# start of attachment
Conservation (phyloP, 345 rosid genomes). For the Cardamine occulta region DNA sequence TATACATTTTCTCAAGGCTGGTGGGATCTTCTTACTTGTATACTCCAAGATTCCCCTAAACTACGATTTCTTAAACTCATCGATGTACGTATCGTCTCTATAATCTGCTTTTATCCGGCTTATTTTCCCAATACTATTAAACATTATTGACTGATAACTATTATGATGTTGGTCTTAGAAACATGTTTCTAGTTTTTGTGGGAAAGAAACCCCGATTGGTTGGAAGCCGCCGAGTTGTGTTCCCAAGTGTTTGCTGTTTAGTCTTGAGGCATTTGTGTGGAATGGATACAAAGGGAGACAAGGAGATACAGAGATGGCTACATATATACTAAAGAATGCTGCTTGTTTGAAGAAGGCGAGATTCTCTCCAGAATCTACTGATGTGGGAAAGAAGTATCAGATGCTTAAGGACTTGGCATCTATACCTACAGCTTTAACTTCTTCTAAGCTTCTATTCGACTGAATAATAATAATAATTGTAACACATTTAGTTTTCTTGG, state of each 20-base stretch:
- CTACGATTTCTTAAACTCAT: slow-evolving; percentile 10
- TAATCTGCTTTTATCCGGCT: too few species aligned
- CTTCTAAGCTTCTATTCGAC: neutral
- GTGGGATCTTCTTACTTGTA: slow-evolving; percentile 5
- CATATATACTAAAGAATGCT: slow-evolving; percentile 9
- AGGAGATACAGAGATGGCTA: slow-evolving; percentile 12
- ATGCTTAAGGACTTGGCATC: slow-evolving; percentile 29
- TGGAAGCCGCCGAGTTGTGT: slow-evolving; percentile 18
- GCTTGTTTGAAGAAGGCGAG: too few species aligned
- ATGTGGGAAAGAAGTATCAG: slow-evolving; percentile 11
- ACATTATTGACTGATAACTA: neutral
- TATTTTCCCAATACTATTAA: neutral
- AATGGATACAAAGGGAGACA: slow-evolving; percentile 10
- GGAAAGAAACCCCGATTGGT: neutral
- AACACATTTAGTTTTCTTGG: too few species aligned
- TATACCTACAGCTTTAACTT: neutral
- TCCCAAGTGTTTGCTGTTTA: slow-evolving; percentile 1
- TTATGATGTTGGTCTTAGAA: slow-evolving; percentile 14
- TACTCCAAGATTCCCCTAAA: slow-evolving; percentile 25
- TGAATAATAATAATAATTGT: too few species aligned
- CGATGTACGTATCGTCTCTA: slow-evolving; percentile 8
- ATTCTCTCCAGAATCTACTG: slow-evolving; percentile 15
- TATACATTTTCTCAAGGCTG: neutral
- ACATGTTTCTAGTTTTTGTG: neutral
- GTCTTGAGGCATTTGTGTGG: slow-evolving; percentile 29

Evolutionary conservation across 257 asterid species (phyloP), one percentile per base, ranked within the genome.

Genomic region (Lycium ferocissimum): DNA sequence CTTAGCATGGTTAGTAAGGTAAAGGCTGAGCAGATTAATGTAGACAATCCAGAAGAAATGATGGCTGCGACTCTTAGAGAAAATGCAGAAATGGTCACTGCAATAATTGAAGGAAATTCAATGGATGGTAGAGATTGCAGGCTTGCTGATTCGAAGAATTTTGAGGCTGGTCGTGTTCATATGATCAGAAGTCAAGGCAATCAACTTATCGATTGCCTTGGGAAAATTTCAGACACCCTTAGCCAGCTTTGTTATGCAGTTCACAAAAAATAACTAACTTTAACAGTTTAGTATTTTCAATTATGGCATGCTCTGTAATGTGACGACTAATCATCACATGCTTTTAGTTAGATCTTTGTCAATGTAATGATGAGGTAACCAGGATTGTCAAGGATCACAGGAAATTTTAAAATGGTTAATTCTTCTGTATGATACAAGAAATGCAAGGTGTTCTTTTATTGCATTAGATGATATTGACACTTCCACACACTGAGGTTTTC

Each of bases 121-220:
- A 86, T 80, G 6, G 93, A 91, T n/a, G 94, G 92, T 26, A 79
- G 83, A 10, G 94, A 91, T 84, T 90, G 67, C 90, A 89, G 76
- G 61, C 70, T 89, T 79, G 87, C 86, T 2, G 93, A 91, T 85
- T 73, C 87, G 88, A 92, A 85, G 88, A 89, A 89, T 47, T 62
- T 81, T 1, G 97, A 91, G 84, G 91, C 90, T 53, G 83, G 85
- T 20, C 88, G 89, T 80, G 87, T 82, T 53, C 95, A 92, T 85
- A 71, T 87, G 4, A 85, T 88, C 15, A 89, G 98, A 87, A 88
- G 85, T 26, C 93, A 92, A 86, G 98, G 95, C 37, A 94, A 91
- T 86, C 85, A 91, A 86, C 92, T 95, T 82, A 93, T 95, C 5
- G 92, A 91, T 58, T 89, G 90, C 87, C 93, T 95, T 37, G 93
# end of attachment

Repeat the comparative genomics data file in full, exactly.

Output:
Conservation (phyloP, 345 rosid genomes). For the Cardamine occulta region DNA sequence TATACATTTTCTCAAGGCTGGTGGGATCTTCTTACTTGTATACTCCAAGATTCCCCTAAACTACGATTTCTTAAACTCATCGATGTACGTATCGTCTCTATAATCTGCTTTTATCCGGCTTATTTTCCCAATACTATTAAACATTATTGACTGATAACTATTATGATGTTGGTCTTAGAAACATGTTTCTAGTTTTTGTGGGAAAGAAACCCCGATTGGTTGGAAGCCGCCGAGTTGTGTTCCCAAGTGTTTGCTGTTTAGTCTTGAGGCATTTGTGTGGAATGGATACAAAGGGAGACAAGGAGATACAGAGATGGCTACATATATACTAAAGAATGCTGCTTGTTTGAAGAAGGCGAGATTCTCTCCAGAATCTACTGATGTGGGAAAGAAGTATCAGATGCTTAAGGACTTGGCATCTATACCTACAGCTTTAACTTCTTCTAAGCTTCTATTCGACTGAATAATAATAATAATTGTAACACATTTAGTTTTCTTGG, state of each 20-base stretch:
- CTACGATTTCTTAAACTCAT: slow-evolving; percentile 10
- TAATCTGCTTTTATCCGGCT: too few species aligned
- CTTCTAAGCTTCTATTCGAC: neutral
- GTGGGATCTTCTTACTTGTA: slow-evolving; percentile 5
- CATATATACTAAAGAATGCT: slow-evolving; percentile 9
- AGGAGATACAGAGATGGCTA: slow-evolving; percentile 12
- ATGCTTAAGGACTTGGCATC: slow-evolving; percentile 29
- TGGAAGCCGCCGAGTTGTGT: slow-evolving; percentile 18
- GCTTGTTTGAAGAAGGCGAG: too few species aligned
- ATGTGGGAAAGAAGTATCAG: slow-evolving; percentile 11
- ACATTATTGACTGATAACTA: neutral
- TATTTTCCCAATACTATTAA: neutral
- AATGGATACAAAGGGAGACA: slow-evolving; percentile 10
- GGAAAGAAACCCCGATTGGT: neutral
- AACACATTTAGTTTTCTTGG: too few species aligned
- TATACCTACAGCTTTAACTT: neutral
- TCCCAAGTGTTTGCTGTTTA: slow-evolving; percentile 1
- TTATGATGTTGGTCTTAGAA: slow-evolving; percentile 14
- TACTCCAAGATTCCCCTAAA: slow-evolving; percentile 25
- TGAATAATAATAATAATTGT: too few species aligned
- CGATGTACGTATCGTCTCTA: slow-evolving; percentile 8
- ATTCTCTCCAGAATCTACTG: slow-evolving; percentile 15
- TATACATTTTCTCAAGGCTG: neutral
- ACATGTTTCTAGTTTTTGTG: neutral
- GTCTTGAGGCATTTGTGTGG: slow-evolving; percentile 29

Evolutionary conservation across 257 asterid species (phyloP), one percentile per base, ranked within the genome.

Genomic region (Lycium ferocissimum): DNA sequence CTTAGCATGGTTAGTAAGGTAAAGGCTGAGCAGATTAATGTAGACAATCCAGAAGAAATGATGGCTGCGACTCTTAGAGAAAATGCAGAAATGGTCACTGCAATAATTGAAGGAAATTCAATGGATGGTAGAGATTGCAGGCTTGCTGATTCGAAGAATTTTGAGGCTGGTCGTGTTCATATGATCAGAAGTCAAGGCAATCAACTTATCGATTGCCTTGGGAAAATTTCAGACACCCTTAGCCAGCTTTGTTATGCAGTTCACAAAAAATAACTAACTTTAACAGTTTAGTATTTTCAATTATGGCATGCTCTGTAATGTGACGACTAATCATCACATGCTTTTAGTTAGATCTTTGTCAATGTAATGATGAGGTAACCAGGATTGTCAAGGATCACAGGAAATTTTAAAATGGTTAATTCTTCTGTATGATACAAGAAATGCAAGGTGTTCTTTTATTGCATTAGATGATATTGACACTTCCACACACTGAGGTTTTC

Each of bases 121-220:
- A 86, T 80, G 6, G 93, A 91, T n/a, G 94, G 92, T 26, A 79
- G 83, A 10, G 94, A 91, T 84, T 90, G 67, C 90, A 89, G 76
- G 61, C 70, T 89, T 79, G 87, C 86, T 2, G 93, A 91, T 85
- T 73, C 87, G 88, A 92, A 85, G 88, A 89, A 89, T 47, T 62
- T 81, T 1, G 97, A 91, G 84, G 91, C 90, T 53, G 83, G 85
- T 20, C 88, G 89, T 80, G 87, T 82, T 53, C 95, A 92, T 85
- A 71, T 87, G 4, A 85, T 88, C 15, A 89, G 98, A 87, A 88
- G 85, T 26, C 93, A 92, A 86, G 98, G 95, C 37, A 94, A 91
- T 86, C 85, A 91, A 86, C 92, T 95, T 82, A 93, T 95, C 5
- G 92, A 91, T 58, T 89, G 90, C 87, C 93, T 95, T 37, G 93